The TCP/IP protocol Datagram Format
The TCP/IP protocols were built to transmit data over the ARPAnet, which was a packet-switching network.
A packet is a block of data that carries with it the information necessary to deliver it, similar to a
postal letter, which has an address written on its envelope. A packet-switching network uses the addressing
information in the packets to switch packets from one physical network to another, moving them toward their
final destination. Each packet travels the network independently of any other packet.
The datagram is the packet format defined by the Internet Protocol. Figure 1-5 is a pictorial representation
of an IP datagram. The first five or six 32-bit words of the datagram are control information called the header.
By default, the header is five words long; the sixth word is optional. Because the header's length is variable, it
includes a field called Internet Header Length (IHL) that indicates the header's length in words. The
header contains all the information necessary to deliver the packet.
The Internet Protocol delivers the datagram by checking the Destination Address in word 5 of the header.
The Destination Address is a standard 32-bit IP address that identifies the destination network and the specific
host on that network. (The format of IP addresses is explained in Chapter 2.) If the Destination Address is the
address of a host on the local network, the packet is delivered directly to the destination. If the Destination
Address is not on the local network, the packet is passed to a gateway for delivery. Gateways are devices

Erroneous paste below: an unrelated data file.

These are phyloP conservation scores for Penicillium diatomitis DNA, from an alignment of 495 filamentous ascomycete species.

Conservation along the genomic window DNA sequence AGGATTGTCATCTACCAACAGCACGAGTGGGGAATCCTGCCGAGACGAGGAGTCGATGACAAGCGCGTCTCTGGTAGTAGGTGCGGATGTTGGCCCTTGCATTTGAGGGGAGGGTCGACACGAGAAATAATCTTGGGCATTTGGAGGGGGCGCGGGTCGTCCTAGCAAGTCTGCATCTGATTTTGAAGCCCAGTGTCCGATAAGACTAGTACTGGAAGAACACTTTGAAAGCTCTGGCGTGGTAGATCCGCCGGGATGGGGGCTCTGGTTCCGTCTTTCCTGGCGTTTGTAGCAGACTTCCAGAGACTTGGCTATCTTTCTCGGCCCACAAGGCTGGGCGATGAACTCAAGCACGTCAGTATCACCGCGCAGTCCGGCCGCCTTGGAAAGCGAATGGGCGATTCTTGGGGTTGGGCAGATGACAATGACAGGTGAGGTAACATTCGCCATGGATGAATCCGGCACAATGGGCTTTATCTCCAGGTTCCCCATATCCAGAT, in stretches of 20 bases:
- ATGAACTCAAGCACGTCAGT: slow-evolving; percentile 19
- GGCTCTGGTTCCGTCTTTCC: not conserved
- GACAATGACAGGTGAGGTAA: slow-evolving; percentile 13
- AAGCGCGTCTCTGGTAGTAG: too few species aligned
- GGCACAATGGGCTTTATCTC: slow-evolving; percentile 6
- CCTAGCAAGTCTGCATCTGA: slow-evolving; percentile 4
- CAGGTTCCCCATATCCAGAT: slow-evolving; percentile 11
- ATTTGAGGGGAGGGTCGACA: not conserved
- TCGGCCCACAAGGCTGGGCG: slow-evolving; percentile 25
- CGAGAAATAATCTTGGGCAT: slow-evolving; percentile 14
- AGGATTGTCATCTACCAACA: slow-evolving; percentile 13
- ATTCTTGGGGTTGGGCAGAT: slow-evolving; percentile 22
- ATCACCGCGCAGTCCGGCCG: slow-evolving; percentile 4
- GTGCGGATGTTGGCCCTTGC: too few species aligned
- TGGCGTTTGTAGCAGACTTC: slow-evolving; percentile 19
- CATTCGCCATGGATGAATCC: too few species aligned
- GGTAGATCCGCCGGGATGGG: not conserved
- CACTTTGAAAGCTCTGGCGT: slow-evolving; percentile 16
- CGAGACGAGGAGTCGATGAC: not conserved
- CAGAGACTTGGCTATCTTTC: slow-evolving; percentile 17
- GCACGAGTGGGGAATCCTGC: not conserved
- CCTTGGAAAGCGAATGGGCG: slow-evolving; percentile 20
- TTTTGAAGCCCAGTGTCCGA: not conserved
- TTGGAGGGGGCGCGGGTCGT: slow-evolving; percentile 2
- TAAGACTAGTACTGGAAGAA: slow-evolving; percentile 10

that switch packets between the different physical networks. Deciding which gateway to use is called routing.
IP makes the routing decision for each individual packet.
The above is an excerpt from: TCP/IP Network Administration (3rd Edition; O'Reilly Networking)
Reader G. Maxwell says,"As with all of O'Reilly's books, this one is technically accurate and fundamentally sound.
It does not teach TCP/IP from a simplistic approach - telling you only what you need to know and leaving you begging
for more. It lays a ground work based upon the actual theory of these protocols and how they were developed and the
thinking that was involved in their creation. From there, it takes you step by step through the layers of the
protocols and presents everything that most people would need to know--even more than they would need to know.
Especially enlightening were the chapters on IPv6 - the next generation of the IP protocol, and the chapter covering
subnetting. Overall, if you need the one book to explain TCP/IP and the "ins-and-outs" of these networking protocols,
look no further. This book has all you'll need.
• The ARPANET (Advanced Research Projects Agency Network) was an early implementation of a packet
• Currently the Internet is changing form IPv4, which uses 32-bit (4-byte) addresses to IPv6 which
uses 128-bit (16-byte) addresses, so the datagram format will change. Both IPv4 and IPv6 packets have a maximum
length of 64 kB.
More Networking Protocols and Standards:
• IPv6 Address Auto Configuration
• The OSI Application Layer
• WAN Network Protocols - DSL, SONET, HDLC, DWDM, DLSW+
• Basic TCP/IP Networking
• Unicast, Multicast, Broadcast. What Does It Mean?
• IPv6 Address Types and Scopes
• Pv6 Myths
• What Are Private IP Addresses?
• Evolution of the Microsoft NOS (Active Directory)
• OSPF (Open Shortest Path First) Protocol